In 1964, Robert Penn Warren was commissioned by “Look Magazine” to interview the leaders of the civil rights movement and that he didFree All Along is an edited compilation of about a third of his interviews. Warren seemed to have a set of questions that preoccupied him. He wanted to know people’s opinions of the double consciousness from W.E.B. Du Bois’ “The Souls of Black Folk” though he called it a split psyche. He was fascinated by the movement’s nonviolence and asked about positive and negative nonviolence. Another frequent question was about the idea of revolution when there is no intention to destroy and replace, only to synthesize. Other revolutions change the power structure completely with regicide, imprisonment, or expulsion. African Americans sought a revolution of thought within the existing society, overthrowing racist ideology without replacing the government and constitution. He asks if such a revolution is possible.

He interviews all sorts of people. Some I have never heard of before and others are known to all, such as Malcolm X and Martin Luther King, Jr. It is the variety, the breadth of his interviews that make this such a valuable and fascinating series. The most interesting interviews, I thought, were with Robert Moses, Aaron Henry, and Wyatt Tee Walker. Robert Moses addressed that question of the split psyche by arguing that the struggle goes beyond racial justice to the humanitarian struggle and if that happens, the split disappears. I loved Aaron Henry’s way with words such as saying “Mississippi is not a mutation in America.” to argue that racism is not just in the South, not just in America, but in all of Western culture. He also said, “Because we realize that freedom is a peculiar kind of a commodity. You can only keep it by giving it away.” William Tee Walker expressed frustration with white liberals, “We are afflicted with worn-out white liberals who, fifteen years ago, could have been killed for what they were saying [against segregation]. But they’re saying the same things now that they were saying fifteen years ago, and as [American poet] James Russell Lowell has said, “Time makes ancient good uncouth .” We are at a different moment in history.” Reading the interviews, it is clear that the leadership was broad and deep with many strategic and brilliant thinkers.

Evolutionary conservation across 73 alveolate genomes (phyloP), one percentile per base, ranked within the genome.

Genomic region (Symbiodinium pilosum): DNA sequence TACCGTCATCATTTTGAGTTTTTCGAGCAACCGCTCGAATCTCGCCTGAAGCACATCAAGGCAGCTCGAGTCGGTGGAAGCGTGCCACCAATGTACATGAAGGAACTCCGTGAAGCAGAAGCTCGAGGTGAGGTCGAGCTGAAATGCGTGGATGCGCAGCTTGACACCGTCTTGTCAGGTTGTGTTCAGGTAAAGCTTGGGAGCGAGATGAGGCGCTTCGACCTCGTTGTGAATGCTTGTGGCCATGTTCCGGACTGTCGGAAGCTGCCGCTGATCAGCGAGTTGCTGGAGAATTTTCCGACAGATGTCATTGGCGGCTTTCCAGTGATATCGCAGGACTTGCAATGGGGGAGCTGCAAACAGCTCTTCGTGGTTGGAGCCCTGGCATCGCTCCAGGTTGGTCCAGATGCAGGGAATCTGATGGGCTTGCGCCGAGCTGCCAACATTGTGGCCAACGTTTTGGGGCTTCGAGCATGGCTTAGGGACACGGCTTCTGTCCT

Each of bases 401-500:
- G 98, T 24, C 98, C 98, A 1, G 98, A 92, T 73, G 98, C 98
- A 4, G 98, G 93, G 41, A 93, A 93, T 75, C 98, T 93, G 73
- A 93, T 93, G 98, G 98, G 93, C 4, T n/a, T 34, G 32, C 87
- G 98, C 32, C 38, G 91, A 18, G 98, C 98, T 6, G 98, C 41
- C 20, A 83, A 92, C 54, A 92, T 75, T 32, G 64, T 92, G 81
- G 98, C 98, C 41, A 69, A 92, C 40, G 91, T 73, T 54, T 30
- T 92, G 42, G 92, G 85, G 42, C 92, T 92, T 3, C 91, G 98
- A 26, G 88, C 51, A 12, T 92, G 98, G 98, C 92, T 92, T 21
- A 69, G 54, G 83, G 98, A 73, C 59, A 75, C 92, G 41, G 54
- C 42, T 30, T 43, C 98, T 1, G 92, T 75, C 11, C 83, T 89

I liked Free All Along very much. It introduced me to civil rights leaders who were new to me. the interviews were deep and philosophical. It’s only a third of the people interviewed, but quite likely the most interesting interviews. I found the archive of all the interviews that includes appendices and communications about the project and the eventual book he published “Who Speaks for the Negro?” The Robert Penn Warren of the book is much nicer than the one you find in the archives, the one who actually wrote that black people have rhythm and that King’s claims to nonviolence were sophistry since the demonstrations inspired violence by police and racists. Yup, he held black protesters responsible for white people beating them.

As Black History Month opens, this would be a good time to dive deeper into the wisdom of the civil rights movement and its leaders. It is obviously fascinating to me as it inspired me to go searching for more.

I received a copy of Free All Along: The Robert Penn Warren Civil Rights Interviews from the publisher through NetGalley.